Demand forecasting at finer levels of granularity may require us to think differently about our approach to modeling. External influencers which may be safely considered summarized in high-level time series patterns may need to be more explicitly incorporated into our models. Patterns in data distribution hidden at the aggregate level may become more readily exposed and necessitate changes in modeling approaches. In this dataset, these challenges were best addressed by the inclusion of hourly weather data and a shift away from traditional time series techniques towards an algorithm which makes fewer assumptions about our input data.

There may be many other external influencers and algorithms worth exploring, and as we go down this path, we may find that some of these work better for some subset of our data than for others. We may also find that as new data arrives, techniques that previously worked well may need to be abandoned and new techniques considered.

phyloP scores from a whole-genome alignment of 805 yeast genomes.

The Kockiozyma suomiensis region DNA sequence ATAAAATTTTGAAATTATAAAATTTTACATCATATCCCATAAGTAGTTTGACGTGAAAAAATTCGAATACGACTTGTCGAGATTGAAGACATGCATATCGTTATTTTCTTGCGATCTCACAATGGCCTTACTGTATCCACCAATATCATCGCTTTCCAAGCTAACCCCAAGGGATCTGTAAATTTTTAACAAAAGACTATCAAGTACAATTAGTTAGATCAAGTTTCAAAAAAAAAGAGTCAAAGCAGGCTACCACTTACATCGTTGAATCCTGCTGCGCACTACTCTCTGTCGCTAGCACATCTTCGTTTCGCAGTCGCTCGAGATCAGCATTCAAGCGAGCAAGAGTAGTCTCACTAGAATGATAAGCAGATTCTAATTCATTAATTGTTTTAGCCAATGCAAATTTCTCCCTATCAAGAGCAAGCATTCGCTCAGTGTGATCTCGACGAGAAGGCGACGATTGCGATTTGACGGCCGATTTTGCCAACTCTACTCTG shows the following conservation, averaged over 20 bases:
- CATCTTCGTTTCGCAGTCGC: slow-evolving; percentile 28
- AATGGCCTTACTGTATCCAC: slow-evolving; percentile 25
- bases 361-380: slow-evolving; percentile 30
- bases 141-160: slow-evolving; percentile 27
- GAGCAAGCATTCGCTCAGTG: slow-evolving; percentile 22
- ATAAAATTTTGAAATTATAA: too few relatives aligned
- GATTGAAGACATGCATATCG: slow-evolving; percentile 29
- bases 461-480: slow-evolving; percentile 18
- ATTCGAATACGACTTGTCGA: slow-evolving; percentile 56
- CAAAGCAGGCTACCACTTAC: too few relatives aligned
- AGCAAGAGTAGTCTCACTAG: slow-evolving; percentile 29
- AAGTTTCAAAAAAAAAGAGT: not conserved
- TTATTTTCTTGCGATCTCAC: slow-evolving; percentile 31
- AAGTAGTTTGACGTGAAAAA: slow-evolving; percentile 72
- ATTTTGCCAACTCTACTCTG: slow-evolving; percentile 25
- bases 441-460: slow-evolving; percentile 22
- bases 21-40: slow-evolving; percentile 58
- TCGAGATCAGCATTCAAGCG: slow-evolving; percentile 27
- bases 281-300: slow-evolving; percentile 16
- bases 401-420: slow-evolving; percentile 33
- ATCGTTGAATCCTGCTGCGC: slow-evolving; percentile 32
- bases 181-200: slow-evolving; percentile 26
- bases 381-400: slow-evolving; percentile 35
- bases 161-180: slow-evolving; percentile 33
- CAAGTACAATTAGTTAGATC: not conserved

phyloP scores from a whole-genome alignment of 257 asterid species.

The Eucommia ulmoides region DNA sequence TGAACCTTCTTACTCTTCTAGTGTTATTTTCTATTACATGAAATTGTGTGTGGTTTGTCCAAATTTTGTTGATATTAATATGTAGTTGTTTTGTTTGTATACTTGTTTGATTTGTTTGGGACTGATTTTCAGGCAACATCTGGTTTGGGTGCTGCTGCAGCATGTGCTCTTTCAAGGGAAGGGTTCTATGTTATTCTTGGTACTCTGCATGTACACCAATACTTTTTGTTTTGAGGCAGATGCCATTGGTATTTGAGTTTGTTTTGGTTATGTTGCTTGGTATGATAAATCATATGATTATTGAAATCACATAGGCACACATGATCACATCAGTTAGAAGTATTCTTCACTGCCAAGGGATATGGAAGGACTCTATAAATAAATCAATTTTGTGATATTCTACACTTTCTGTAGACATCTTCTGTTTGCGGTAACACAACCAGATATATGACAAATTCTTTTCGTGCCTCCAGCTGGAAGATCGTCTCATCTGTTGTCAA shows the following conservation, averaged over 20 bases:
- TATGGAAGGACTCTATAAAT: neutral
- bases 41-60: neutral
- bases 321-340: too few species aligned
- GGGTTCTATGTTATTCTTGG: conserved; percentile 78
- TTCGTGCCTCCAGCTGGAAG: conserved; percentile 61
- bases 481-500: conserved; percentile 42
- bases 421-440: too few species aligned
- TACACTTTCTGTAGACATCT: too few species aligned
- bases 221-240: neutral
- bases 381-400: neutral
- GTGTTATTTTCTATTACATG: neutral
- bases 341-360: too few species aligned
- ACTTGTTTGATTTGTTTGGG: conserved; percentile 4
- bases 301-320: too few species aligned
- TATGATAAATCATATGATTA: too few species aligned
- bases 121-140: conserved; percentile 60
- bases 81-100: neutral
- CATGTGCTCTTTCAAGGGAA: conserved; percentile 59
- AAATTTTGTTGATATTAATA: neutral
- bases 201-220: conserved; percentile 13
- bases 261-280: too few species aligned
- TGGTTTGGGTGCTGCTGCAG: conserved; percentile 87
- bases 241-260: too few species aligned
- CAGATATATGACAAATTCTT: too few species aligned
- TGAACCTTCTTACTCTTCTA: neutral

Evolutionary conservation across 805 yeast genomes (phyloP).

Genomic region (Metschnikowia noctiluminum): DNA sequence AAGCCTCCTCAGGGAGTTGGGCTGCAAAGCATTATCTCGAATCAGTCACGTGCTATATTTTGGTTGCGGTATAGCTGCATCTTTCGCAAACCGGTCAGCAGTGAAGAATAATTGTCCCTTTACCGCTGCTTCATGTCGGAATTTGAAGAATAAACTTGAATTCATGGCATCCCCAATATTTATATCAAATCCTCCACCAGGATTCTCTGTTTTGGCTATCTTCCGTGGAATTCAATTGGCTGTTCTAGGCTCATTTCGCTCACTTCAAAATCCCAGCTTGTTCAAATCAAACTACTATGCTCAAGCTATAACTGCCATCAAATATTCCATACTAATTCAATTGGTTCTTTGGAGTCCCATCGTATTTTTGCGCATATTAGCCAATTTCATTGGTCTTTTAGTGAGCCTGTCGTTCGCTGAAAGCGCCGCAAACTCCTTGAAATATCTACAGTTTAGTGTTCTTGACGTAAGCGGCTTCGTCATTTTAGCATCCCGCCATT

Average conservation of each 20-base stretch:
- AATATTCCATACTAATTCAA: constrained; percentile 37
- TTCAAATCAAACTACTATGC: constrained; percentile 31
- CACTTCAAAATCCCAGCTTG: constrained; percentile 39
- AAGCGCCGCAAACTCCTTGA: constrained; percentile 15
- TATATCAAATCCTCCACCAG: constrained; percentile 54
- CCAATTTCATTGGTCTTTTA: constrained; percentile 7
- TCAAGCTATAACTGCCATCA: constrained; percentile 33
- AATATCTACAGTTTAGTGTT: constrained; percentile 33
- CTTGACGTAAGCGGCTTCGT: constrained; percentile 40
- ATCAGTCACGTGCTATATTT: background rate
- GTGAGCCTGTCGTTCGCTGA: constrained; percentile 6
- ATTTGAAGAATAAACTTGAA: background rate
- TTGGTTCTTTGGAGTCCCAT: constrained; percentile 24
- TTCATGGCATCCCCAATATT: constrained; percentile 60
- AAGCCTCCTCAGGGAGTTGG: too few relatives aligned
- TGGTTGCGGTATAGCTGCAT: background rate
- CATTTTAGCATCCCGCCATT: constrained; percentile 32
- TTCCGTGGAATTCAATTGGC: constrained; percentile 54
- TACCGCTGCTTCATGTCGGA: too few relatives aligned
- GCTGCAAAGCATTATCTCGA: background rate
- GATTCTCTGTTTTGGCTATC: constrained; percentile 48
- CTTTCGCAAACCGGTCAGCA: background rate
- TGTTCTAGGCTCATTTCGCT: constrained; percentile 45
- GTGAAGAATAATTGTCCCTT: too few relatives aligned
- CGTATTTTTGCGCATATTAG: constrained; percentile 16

A common pattern we are seeing with customers exploring fine-grain demand forecasting is the evaluation of multiple techniques with each training and forecasting cycle, something we might describe as an automated model bake-off. In a bake-off round, the model producing the best results for a given subset of the data wins the round with each subset able to decide its own winning model type. In the end, we want to ensure we are performing good Data Science where our data is properly aligned with the algorithms we employ, but as is noted in article after article, there isn’t always just one solution to a problem and some may work better at one time than at others. The power of what we have available today with platforms like Apache Spark and Databricks is that we have access to the computational capacity to explore all these paths and deliver the best solution to our business.

Additional Retail/CPG and Demand Forecasting Resources